A 19-year-old male patient reported with a swelling in the posterior portion of his palate, which was present for the past 3 months. On examination, the swelling was 2 × 2 cm in dimension, extending anteriorly from the posterior portion of the hard palate, laterally 6 mm away from the left alveolar margin, medially 2 cm from the right alveolar margin, and posteriorly 1 cm anterior to the uvula [Figure 1]. The swelling was firm in consistency, nontender, and had no fixity to the overlying palatal mucosa or the underlying bone. The occlusal radiograph did not reveal any bony erosion.
Figure 1: Preoperative intraoral picture of the lesion

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Incisional biopsy was done, and the lesion was diagnosed as pleomorphic adenoma arising from the minor salivary glands in soft palate region after histopathologic examination and clinical correlation findings.

Treatment plan was formulated. Under general anesthesia, tumor excision with marginal clearance was done [Figure 2]a. Reconstruction of the soft palate defect after the tumor excision was done by using bipedicle rotational and advancement of palatal pedicle flaps [Figure 2]b, following which prefabricated surgical splint was placed.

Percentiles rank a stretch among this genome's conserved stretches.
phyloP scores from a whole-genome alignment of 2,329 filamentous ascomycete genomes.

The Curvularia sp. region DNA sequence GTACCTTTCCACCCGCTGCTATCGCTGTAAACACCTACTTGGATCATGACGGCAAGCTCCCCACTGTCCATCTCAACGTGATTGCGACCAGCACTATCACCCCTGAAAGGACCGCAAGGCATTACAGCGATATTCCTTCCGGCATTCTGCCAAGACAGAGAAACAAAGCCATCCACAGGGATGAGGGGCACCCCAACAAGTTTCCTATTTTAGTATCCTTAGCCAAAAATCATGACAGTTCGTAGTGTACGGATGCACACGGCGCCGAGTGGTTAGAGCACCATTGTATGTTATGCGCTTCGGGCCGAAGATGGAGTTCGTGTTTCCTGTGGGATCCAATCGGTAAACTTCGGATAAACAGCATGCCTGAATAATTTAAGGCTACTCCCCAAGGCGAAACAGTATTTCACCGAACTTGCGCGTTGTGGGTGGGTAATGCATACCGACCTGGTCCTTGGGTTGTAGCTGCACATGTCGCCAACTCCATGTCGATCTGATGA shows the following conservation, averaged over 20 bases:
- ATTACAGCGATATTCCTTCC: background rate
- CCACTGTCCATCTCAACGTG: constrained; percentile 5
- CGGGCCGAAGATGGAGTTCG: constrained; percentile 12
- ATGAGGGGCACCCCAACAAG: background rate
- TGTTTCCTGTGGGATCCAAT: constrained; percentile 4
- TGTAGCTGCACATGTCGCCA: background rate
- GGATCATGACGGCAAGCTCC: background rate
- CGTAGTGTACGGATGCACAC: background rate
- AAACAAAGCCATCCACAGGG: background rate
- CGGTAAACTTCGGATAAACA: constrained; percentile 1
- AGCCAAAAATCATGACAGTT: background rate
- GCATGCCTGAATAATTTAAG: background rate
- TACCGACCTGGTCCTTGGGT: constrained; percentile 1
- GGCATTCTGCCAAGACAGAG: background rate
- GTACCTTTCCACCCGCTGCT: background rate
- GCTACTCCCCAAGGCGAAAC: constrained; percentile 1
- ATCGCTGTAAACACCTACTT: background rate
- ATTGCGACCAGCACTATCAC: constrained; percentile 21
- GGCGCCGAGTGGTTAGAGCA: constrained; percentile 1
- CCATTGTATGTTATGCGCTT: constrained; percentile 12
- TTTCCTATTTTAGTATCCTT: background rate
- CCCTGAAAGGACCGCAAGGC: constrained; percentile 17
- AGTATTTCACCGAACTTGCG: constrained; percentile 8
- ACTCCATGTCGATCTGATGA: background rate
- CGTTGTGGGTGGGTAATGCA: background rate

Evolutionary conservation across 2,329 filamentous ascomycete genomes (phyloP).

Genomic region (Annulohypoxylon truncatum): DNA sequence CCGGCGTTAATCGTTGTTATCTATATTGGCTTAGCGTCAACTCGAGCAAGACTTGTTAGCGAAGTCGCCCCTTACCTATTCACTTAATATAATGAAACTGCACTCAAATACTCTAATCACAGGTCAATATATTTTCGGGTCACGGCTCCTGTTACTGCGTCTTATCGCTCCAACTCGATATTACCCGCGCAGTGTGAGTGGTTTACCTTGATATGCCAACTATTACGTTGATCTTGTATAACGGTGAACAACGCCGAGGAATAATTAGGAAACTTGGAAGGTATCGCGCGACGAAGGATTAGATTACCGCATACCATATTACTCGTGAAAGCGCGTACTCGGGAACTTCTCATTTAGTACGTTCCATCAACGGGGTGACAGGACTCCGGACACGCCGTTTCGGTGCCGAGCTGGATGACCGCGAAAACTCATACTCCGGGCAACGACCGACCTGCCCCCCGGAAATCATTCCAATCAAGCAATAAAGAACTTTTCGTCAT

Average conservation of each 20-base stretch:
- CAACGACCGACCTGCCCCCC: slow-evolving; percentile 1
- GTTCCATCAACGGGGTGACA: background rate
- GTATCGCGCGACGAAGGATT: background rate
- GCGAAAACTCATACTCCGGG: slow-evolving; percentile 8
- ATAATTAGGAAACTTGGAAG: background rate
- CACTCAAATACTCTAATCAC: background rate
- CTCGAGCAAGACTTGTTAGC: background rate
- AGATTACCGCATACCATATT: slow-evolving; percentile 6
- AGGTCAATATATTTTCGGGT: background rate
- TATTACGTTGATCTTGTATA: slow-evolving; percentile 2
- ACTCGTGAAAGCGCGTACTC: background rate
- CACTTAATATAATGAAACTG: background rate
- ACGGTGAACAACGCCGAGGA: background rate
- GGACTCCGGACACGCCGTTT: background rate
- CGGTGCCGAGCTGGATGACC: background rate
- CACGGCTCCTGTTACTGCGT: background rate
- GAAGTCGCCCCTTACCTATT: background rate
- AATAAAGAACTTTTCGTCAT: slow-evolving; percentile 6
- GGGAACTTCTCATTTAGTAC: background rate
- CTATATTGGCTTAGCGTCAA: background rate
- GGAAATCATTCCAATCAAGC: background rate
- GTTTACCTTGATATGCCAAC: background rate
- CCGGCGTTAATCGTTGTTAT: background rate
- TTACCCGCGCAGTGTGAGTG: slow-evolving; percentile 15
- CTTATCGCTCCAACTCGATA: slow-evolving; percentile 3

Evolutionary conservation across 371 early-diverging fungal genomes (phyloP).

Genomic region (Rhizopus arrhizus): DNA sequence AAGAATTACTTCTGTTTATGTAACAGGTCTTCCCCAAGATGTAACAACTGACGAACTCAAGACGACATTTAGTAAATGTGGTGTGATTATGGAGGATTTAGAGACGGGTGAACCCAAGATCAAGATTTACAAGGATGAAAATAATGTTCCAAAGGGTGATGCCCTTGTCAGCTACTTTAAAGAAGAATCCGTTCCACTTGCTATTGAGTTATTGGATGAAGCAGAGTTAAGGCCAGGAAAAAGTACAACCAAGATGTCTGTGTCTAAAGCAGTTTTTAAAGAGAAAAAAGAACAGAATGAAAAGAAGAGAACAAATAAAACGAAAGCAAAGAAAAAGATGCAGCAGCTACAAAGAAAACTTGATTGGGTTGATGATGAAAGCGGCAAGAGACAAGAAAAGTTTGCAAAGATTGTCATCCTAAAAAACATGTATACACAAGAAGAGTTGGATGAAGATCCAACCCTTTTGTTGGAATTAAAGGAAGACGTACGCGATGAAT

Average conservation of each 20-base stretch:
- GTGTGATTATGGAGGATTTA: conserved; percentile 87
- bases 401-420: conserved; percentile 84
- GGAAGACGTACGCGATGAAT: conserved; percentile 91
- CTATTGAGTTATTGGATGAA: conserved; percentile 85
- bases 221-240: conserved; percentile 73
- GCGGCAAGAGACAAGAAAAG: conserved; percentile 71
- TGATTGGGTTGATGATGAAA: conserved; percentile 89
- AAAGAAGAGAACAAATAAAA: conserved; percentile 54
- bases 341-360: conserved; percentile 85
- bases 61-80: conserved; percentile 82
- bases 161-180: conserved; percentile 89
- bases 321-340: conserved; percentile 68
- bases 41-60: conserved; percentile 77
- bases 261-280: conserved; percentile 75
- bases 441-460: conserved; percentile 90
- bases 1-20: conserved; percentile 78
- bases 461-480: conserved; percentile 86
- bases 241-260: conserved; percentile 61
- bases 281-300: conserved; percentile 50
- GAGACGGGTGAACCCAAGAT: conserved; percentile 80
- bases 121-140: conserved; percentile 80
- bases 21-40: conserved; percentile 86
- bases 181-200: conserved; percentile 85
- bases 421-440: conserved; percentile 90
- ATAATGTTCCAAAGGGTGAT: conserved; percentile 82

Figure 2: (a) Excised tumor mass (b) Intraoperative picture after reconstruction

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The postoperative recovery was uneventful. The palatal splint was removed after 1 week. On reviewing the patient after 1 month, the reconstructed surgical defect with bipedicled rotation and advancement flaps were healing uneventfully [Figure 3].
Figure 3: One month postoperative intraoral picture

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Pleomorphic adenoma is a mixed salivary gland tumor originating from the epithelial and mesodermal elements. [1] It consists of acini, cords, and thin strands of epithelial cells suspended in a stroma which often has a myxomatous appearance. Pleomorphic adenomas are usually painless, slow-growing tumors. However, some cases exhibiting rapid growth have been reported. [2],[3],[4] Lopez-Ce-Drun et al. reported a case of pleomorphic adenoma in the palate of a 16-year-old male patient which was noted only 2 weeks before his presentation. [3]